of the Shawnee[1] The Shawnee people are currently represented by the Shawnee Tribe (in Miami, Oklahoma), the Absentee Shawnee Tribe (near Shawnee, Oklahoma), and the Eastern Shawnee Tribe (near Wyandotte, Oklahoma).  and Miami[2] The Miami peoples are currently represented by two branches: the Miami Nation of Indians of Indiana and the Miami Tribe of Oklahoma in Miami, Oklahoma. The Indiana branch explains, “We were once one tribe with the present day Miami Tribe of Oklahoma, but became two separate tribes when the United States Government removed the Miami from Indiana, but by treaty, allowed some clans of the tribe to remain in Indiana, thus creating two Miami Tribes. The Tribe members who were removed from Indiana would at first be removed to Kansas only to be removed again to their present location in Oklahoma. The Indiana Miami signed an 1854 treaty with the US government making us the only tribe to be recognized by the government in the State of Indiana post removal. However, only forty-five years later the federal recognition that the Indiana Miami possessed was illegally taken by the government.”  peoples.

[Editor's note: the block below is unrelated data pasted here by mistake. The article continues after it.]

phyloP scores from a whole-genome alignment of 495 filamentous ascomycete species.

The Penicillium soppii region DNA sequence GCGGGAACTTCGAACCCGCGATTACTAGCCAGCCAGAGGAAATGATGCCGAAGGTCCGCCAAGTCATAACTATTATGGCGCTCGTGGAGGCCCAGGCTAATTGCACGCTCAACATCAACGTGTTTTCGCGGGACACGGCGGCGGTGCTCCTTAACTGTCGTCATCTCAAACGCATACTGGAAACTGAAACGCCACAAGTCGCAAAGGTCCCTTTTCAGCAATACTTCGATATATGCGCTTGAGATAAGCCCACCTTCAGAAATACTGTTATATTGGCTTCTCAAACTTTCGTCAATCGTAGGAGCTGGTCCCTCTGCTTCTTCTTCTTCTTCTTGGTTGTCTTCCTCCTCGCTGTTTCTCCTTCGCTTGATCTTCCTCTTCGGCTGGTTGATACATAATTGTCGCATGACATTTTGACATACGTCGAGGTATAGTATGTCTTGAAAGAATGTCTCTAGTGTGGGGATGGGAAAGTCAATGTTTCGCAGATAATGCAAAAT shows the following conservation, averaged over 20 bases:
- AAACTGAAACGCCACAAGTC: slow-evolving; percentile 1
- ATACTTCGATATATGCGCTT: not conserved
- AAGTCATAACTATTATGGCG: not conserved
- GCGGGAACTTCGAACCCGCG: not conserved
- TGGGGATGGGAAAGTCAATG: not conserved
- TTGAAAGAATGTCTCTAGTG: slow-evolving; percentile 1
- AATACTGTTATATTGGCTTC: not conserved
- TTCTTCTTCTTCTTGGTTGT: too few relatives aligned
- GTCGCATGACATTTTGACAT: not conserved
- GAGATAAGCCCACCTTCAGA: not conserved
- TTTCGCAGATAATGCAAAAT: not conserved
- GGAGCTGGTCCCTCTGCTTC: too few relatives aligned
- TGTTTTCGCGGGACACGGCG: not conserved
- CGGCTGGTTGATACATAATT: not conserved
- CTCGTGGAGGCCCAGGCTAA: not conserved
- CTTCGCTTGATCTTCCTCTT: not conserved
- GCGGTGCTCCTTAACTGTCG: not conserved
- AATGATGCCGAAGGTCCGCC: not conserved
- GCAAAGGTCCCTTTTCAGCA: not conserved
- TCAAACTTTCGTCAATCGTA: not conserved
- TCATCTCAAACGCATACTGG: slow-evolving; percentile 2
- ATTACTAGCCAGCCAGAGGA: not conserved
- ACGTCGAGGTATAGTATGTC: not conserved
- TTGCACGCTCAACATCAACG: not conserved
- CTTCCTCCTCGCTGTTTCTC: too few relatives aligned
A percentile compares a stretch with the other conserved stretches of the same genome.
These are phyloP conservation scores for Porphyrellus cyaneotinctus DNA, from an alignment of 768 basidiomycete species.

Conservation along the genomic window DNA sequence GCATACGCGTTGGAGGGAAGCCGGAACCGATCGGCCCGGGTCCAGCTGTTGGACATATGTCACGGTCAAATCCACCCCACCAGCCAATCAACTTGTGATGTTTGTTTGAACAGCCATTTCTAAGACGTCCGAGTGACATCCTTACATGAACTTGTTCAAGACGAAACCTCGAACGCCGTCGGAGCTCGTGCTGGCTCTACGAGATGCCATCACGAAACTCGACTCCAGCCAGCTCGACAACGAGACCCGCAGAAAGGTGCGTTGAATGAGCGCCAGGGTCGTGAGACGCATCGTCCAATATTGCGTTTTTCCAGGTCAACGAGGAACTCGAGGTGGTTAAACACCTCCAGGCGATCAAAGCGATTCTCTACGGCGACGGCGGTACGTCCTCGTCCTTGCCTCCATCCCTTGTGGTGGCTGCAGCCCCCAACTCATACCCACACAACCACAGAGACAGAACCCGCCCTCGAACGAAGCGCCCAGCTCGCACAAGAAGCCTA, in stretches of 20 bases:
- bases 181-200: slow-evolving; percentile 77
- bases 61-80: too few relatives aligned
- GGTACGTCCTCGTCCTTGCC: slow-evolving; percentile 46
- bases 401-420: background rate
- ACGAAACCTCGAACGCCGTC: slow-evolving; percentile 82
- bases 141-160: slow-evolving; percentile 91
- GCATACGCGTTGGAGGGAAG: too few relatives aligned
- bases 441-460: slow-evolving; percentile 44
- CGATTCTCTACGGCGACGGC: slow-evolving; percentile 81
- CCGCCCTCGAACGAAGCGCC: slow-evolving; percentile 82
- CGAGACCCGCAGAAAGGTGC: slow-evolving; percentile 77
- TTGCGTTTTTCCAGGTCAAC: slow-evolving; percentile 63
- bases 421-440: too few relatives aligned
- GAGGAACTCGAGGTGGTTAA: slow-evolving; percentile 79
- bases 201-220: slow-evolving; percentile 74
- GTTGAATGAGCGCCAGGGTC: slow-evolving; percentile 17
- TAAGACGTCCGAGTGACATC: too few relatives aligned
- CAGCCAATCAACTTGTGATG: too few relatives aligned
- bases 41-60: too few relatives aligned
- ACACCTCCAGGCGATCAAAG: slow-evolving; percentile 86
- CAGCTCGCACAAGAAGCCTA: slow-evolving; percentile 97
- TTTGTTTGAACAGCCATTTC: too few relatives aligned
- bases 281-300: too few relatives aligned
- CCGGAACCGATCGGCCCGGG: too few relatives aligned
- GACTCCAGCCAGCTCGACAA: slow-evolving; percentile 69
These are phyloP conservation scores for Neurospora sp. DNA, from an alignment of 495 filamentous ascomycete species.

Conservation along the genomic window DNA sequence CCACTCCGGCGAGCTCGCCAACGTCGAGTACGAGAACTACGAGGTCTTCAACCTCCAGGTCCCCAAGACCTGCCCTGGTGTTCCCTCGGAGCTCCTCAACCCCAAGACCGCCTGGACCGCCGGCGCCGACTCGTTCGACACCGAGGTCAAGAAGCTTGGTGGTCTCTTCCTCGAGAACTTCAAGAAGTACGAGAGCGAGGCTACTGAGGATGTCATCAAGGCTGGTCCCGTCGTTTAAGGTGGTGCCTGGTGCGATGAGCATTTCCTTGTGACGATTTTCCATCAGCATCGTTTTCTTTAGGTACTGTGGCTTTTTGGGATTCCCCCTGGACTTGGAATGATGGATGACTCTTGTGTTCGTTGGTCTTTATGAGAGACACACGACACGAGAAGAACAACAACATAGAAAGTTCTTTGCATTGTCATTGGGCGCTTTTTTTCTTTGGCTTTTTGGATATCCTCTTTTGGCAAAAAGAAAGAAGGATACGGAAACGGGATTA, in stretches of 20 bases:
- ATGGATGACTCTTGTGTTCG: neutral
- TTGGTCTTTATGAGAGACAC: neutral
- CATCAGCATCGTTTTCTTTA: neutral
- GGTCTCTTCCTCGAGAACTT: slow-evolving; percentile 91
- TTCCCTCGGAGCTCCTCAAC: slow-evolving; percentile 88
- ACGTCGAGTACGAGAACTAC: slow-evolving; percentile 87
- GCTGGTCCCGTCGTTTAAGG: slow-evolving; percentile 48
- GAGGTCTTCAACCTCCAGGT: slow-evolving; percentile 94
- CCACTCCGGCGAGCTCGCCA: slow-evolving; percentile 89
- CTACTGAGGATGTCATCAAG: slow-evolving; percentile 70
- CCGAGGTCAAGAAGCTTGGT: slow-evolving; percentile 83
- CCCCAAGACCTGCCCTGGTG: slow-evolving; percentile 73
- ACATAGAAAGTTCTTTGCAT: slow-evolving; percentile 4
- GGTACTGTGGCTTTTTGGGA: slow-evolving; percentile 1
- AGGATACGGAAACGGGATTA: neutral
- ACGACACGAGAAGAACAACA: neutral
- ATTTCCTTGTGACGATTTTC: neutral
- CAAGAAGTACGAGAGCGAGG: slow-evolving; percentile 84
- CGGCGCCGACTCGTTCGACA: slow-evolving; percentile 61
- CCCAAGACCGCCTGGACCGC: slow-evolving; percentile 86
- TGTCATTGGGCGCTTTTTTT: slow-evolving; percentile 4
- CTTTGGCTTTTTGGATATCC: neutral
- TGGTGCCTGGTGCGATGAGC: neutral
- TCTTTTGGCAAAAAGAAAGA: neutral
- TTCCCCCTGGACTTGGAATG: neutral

It is now home to many diverse First Nations peoples.

We acknowledge that this land
upon which the city of Cincinnati was built
is covered by Cession 11 (Treaty of Greenville)[3] Concluded August 3, 1795. For the document, find the treaty here
a formal political treaty with the federal government of the United States of America
that was entered into by the Wyandot, Delaware,[4] At first it may be surprising to see the Lenapé people listed among the nations in the Treaty of Greenville, mainly covering Ohio, as they were originally based farther to the east. The tragedy witnessed by this document is that the Lenapé were already living as refugees driven westward into Ohio by the time the treaty was signed.  Shawnee, Ottawa,
Chippewa, Potawatomi, Miami, Eel River,
Wea, Kickapoo, Piankeshaw, and Kaskaskia peoples
in the hope of achieving an enduring peace
and the survival of their people and culture
after centuries of conflict instigated by
Spanish, French, Dutch, and British colonial powers
and their proxy local settler governments, armies, and militias.

Though we as Jews have also suffered
from land displacement, cultural displacement,
forced assimilation, and genocide
we acknowledge that we (not as Jews, but simply)
as non-indigenous people in this land,
have benefited from colonialism,
former and ongoing,
which has grievously harmed, and harms,
First Nations peoples,
this land,
and all the creatures dependent upon the land
for their livelihood and well-being.
We ask for their forgiveness and commit ourselves
to community policies and considerate actions